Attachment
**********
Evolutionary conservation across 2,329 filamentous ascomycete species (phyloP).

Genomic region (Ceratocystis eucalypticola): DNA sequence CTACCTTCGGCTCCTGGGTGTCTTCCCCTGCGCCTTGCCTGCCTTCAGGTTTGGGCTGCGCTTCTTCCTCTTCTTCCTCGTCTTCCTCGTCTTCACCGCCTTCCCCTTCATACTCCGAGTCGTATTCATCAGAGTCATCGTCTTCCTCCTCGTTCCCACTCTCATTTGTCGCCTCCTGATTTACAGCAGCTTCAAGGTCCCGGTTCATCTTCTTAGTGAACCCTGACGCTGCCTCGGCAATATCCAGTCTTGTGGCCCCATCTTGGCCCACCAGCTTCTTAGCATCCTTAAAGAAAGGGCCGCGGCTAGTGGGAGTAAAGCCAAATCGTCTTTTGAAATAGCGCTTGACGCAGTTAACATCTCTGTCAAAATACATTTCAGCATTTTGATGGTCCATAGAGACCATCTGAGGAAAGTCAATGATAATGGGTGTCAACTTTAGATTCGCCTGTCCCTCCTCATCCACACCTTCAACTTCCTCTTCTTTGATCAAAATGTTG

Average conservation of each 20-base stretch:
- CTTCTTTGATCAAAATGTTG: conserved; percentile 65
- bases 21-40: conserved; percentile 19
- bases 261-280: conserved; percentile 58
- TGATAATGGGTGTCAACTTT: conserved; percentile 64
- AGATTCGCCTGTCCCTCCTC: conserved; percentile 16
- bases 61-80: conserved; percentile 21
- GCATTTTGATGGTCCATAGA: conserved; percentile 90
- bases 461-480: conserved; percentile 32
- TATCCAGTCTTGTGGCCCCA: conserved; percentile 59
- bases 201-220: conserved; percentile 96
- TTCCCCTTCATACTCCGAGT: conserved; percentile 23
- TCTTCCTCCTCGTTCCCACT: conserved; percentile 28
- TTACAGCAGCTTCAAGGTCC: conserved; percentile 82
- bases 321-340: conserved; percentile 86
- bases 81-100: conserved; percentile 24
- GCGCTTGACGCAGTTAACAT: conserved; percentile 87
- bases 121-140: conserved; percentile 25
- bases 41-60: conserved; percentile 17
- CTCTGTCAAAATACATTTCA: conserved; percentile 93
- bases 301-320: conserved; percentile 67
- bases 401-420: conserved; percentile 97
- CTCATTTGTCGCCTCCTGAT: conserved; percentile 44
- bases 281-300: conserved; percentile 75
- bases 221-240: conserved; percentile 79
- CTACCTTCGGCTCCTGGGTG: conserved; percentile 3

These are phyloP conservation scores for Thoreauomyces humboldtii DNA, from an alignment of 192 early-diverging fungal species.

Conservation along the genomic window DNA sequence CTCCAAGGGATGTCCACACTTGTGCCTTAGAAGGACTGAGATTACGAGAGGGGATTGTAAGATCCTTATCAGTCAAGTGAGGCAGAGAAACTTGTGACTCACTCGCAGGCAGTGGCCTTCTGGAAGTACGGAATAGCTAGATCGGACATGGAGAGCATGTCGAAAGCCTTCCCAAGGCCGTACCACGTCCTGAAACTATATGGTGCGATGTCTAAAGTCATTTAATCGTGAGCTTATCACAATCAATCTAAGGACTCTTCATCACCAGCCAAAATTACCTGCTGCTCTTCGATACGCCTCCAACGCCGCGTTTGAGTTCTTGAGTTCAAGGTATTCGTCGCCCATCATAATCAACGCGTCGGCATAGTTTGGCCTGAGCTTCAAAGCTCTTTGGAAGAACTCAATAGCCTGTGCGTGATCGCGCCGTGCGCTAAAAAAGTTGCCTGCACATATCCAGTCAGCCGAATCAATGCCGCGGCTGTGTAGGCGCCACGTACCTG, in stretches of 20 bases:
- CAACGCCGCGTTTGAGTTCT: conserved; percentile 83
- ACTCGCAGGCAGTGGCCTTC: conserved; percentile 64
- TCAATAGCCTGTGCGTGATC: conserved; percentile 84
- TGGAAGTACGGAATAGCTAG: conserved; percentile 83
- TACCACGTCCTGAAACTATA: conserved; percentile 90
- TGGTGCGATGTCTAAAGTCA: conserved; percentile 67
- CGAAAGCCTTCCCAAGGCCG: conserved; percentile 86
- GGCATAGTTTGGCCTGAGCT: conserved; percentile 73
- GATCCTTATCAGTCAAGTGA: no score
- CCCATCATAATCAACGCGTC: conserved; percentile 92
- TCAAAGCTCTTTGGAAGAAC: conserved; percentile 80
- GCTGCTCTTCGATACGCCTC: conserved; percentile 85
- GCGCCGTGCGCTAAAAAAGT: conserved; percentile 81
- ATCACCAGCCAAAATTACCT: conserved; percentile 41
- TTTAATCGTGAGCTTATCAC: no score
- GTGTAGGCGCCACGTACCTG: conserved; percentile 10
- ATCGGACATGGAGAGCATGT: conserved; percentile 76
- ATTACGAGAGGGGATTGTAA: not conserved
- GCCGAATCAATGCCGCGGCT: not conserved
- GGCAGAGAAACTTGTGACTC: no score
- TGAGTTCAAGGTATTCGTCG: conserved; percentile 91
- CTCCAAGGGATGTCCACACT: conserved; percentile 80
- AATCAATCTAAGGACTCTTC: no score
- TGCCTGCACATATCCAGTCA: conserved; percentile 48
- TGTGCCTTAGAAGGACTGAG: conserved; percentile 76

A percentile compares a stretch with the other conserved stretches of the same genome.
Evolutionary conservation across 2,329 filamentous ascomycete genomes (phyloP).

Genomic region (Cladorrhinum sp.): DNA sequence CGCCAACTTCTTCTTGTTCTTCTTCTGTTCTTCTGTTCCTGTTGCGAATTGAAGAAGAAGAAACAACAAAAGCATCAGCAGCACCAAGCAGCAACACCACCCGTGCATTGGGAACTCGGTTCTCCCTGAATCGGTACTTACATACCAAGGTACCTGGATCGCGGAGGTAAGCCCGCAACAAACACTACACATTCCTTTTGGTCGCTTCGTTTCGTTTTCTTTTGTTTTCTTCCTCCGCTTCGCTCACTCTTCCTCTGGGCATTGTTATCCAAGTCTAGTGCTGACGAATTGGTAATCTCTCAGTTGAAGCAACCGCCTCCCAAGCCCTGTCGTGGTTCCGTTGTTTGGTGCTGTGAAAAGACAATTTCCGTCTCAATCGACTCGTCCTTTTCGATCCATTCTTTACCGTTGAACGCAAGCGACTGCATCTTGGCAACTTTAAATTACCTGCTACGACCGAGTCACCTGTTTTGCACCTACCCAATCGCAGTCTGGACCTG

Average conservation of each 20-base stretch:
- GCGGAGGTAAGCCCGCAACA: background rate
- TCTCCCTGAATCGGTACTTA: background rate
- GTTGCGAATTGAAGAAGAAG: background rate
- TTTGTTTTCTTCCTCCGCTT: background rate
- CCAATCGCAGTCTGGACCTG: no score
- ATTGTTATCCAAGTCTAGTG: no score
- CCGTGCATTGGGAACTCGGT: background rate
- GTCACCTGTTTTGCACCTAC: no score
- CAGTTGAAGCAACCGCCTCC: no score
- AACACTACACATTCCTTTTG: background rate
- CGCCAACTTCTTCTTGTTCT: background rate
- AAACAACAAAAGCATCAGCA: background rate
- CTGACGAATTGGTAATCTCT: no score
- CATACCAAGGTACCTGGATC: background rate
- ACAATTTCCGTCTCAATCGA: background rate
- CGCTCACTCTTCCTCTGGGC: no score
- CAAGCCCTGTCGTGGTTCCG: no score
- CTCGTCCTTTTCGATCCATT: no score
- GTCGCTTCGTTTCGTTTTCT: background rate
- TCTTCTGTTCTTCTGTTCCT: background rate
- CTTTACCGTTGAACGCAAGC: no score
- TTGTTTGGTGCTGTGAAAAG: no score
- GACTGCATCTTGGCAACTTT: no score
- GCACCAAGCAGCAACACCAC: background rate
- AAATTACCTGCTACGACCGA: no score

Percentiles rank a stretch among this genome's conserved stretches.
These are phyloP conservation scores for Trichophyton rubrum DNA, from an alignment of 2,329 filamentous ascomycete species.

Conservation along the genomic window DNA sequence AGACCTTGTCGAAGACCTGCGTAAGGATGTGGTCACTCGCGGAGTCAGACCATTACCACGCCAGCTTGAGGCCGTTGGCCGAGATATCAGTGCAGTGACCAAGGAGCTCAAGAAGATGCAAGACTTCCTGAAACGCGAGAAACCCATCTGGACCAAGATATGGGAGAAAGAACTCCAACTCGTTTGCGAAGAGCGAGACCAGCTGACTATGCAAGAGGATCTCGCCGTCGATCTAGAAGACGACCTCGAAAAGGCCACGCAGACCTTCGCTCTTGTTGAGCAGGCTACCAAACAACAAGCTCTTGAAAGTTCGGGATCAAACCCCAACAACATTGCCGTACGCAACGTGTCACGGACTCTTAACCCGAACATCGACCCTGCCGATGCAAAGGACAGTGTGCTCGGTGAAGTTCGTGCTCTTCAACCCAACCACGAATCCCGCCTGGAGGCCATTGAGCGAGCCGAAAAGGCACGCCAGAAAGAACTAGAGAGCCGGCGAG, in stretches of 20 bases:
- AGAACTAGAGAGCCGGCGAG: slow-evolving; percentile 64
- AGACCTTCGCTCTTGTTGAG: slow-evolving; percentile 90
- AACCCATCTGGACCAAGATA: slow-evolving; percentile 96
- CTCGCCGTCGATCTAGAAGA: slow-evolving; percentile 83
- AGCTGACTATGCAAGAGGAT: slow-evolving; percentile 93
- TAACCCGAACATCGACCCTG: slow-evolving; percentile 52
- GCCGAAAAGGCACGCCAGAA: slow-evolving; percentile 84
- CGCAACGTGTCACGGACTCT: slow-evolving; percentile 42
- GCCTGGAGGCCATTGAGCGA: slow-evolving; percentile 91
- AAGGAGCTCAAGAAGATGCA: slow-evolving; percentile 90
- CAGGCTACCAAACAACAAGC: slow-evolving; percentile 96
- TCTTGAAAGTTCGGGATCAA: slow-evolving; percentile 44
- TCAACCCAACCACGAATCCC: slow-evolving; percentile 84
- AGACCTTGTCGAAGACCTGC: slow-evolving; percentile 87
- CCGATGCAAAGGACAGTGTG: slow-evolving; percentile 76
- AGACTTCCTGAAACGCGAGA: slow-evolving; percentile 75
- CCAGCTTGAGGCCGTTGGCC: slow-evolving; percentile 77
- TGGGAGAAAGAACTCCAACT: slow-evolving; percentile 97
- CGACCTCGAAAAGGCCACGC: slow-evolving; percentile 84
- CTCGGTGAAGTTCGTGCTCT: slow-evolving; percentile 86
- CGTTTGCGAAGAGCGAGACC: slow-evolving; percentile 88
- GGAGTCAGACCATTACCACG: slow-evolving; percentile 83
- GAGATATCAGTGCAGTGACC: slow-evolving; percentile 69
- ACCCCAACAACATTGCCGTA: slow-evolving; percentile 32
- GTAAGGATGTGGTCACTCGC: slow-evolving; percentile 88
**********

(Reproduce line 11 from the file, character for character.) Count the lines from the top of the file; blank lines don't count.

- bases 461-480: conserved; percentile 32